Eldritch Adaptations is a series of reviews of movies based on or heavily inspired by the works of Howard Phillips Lovecraft—better known as H. P. Lovecraft—an American horror writer who produced numerous stories during the 1920s and ’30s. His works have influenced the horror genre and inspired major writers and directors like Guillermo del Toro, John Carpenter, Neil Gaiman, Stephen King, Joyce Carol Oates, and many more.
The Color Out of Space (2010) [Original Title: Die Farbe]
Plot: In the mid 1970s, a young man named Jonathan travels to Germany in order to find out where his father is. He finds a man named Armin Pierske, who remembers his father from when he came back from the front lines of the German army following World War II. Armin had previously witnessed the destruction of a farm owned by the Gaertener family following a weird meteor crash. He tells the Americans, including Jonathan’s father, not to go to that farm, but they insist on it and find the same oddity that caused the death of the Gaerteners. Then, in some kind of twist, Armin was the head of the Gaertener family, I think. Jonathan, after hearing this story, finds his father in the woods near that farm, and he is now all spaced out.
And with that nonsensical plot summary, we are back in the realm of Lovecraft adaptations. Earlier this year, I reviewed the silent film The Call of Cthulhu, a fantastic indie movie that captures the cosmic horrors of author H. P. Lovecraft’s work. If most of those words were nonsensical to you, I sum up the basics in the review I linked to.
The Color Out of Space is black and white, as is The Call of Cthulhu, although there is spoken dialogue here. One of the benefits of Cthulhu is that, by acting like a much older movie, it gets away with having a low budget. Color, though, is very clearly a low budget movie and often looks/feels like it. The lighting always feels a bit off, and the effects usually don’t resonate. The issue here is that, while Cthulhu can deal in ambience and an awesome monster, Color is actually supposed to be a gruesome, terrifying story.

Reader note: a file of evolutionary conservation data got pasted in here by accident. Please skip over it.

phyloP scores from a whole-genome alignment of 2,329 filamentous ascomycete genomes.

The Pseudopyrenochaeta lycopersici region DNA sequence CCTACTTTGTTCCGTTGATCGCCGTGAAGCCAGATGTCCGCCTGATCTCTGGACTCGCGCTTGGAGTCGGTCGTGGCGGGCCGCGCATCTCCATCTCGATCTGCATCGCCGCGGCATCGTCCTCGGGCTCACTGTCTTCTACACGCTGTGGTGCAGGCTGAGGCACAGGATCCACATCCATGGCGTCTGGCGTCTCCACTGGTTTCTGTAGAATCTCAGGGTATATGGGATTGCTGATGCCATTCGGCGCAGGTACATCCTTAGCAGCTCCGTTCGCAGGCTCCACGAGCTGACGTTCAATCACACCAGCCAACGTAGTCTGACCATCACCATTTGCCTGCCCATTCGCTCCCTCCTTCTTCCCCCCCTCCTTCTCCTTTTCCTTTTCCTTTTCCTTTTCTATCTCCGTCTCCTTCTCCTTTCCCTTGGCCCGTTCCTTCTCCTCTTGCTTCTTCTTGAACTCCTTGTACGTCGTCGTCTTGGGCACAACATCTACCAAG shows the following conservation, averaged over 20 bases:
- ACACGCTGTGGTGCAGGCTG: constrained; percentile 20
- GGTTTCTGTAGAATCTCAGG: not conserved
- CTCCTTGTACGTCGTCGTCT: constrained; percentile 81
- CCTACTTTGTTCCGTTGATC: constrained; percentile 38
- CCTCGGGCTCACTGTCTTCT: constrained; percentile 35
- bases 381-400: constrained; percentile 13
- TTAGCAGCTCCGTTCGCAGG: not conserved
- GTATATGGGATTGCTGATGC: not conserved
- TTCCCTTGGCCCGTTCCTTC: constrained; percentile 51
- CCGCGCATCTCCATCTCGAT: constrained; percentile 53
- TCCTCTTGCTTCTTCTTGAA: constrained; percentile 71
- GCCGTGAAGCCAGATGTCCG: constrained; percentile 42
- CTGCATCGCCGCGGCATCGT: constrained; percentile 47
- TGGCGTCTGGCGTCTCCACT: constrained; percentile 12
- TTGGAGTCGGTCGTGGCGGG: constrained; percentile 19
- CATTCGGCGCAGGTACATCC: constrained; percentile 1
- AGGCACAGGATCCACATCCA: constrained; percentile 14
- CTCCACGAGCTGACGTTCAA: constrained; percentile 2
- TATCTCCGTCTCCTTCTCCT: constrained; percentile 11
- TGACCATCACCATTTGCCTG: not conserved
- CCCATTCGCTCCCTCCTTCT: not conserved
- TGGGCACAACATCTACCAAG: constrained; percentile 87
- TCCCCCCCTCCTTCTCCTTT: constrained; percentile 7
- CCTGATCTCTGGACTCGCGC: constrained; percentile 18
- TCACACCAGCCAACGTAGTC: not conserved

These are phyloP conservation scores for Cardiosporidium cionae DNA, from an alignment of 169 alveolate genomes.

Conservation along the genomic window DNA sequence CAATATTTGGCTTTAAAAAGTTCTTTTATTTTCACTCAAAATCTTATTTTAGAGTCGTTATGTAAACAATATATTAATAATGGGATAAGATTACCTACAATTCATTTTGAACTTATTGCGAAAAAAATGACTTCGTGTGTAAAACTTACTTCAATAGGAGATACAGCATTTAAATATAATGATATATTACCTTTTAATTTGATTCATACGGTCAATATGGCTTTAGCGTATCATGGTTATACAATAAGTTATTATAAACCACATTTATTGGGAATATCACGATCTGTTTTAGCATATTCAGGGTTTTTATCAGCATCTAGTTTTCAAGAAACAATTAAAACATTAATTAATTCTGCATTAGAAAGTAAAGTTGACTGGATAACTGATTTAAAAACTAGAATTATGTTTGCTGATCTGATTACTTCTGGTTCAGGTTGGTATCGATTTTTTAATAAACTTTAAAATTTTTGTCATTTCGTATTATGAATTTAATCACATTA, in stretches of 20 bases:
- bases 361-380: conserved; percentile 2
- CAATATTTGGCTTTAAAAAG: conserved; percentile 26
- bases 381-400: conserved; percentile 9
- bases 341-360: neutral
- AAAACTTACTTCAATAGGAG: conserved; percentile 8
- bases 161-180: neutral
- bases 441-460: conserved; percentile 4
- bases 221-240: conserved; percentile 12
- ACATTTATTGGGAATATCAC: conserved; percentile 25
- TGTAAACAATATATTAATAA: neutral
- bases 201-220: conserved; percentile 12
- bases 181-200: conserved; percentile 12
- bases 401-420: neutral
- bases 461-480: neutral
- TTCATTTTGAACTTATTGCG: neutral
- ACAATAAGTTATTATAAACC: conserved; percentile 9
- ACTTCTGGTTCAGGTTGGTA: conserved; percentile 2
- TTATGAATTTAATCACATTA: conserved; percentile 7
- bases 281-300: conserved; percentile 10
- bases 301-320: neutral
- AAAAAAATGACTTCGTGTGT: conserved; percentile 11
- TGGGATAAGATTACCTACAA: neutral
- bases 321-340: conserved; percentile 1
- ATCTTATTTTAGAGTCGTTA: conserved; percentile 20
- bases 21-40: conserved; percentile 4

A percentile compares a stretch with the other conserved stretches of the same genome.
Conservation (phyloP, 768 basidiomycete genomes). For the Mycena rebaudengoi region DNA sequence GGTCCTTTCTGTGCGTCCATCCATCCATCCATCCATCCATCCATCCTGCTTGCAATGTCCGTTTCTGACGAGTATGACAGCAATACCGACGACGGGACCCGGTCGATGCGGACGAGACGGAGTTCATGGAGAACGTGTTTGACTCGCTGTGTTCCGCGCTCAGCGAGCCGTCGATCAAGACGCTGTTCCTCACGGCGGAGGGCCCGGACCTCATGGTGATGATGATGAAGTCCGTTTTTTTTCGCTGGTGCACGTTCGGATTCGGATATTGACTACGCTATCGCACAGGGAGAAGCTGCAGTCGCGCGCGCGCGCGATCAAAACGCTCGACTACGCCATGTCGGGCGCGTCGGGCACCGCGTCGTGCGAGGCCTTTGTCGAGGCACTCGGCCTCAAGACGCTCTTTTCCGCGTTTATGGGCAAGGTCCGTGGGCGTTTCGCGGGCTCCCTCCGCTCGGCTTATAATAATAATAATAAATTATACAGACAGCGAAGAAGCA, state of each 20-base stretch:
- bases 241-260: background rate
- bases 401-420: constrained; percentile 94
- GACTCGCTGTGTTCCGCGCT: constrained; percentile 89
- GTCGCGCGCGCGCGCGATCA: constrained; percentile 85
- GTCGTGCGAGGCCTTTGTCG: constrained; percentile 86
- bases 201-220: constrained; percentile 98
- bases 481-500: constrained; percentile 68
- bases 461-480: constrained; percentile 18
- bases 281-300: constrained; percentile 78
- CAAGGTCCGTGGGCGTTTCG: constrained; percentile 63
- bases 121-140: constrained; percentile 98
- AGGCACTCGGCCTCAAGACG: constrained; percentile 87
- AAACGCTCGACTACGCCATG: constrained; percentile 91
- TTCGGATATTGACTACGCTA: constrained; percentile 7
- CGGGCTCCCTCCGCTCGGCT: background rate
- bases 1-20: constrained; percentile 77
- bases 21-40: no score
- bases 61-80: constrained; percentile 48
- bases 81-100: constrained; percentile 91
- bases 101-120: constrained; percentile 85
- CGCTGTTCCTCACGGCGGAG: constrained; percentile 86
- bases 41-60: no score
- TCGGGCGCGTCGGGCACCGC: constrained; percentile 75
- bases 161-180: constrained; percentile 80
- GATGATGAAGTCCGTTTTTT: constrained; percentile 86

Lovecraft’s original short story, which this movie is based on, is one of his most horrifying . It follows a family of farmers who, after a meteor crash, find that all their crops have been contaminated. The meteor has a strange hue to it, an other worldly appearance called color “only by analogy,” and it destroys the land and psyche of the Gardner family. Then, slowly, the wife and children go insane. This story is, like in the movie, being told to a narrator who is not from the area, and the info is related by a man named Ammi Pierce. Ammi recalls having gone to see the family after this has been going on for a while, and finds decomposing, rotting bags of flesh–ones that are still alive. This horror has made the farm massively taboo in the area.
But what makes Lovecraft’s story, which has a similar framing device, effective, while the movie’s is convoluted? Well, for one thing, the movie tries to add so many details and twists that it takes away from the important part of the story: what happens to the family. Lovecraft’s story works because it presents a family of good people who are slowly, gruesomely destroyed because the universe does not give a shit about you. Lovecraft was not often subtle, but this story develops at a pace that lets us experience the horrors of the Gardner family. The movie is most effective when it portrays the family and their hardships, but it has so much other fluff added that these scenes do not develop at a solid pace.
The other issue is, as mentioned before, how clearly low budget this movie is. While the scenes with the Gaertener family are often well-shot, namely because they occur outside with natural lighting, the conversations between Jonathan and Armin just don’t look quite right by contrast, which is distracting. My other major qualm comes down to the Color Out of Space itself. It is supposed to be an alien horror, something that is color by analogy only; for some reason the filmmakers decided to make it a series of purple blobs. Yes, the ultimate, sanity-destroying horror is purple blobs.
I understand that this is a low budget film, and I commend everyone that worked on it. They put a lot into it, but unfortunately they were not able to sufficiently mask the budget in the same way that those behind The Call of Cthulhu did. Their task was difficult, but they did not manage to set up the right pace, effects, and style to make something as horrifying as the story deserves. As its own story, this movie is largely forgettable, as it depends, I think, on a knowledge of Lovecraft. Sadly, as an adaptation, it still falls flat. I do recommend that Lovecraft fans give it a view, as it’s certainly entertaining (and short), but ultimately this movie falls into the realm of most Lovecraft adaptations, which are rather weak.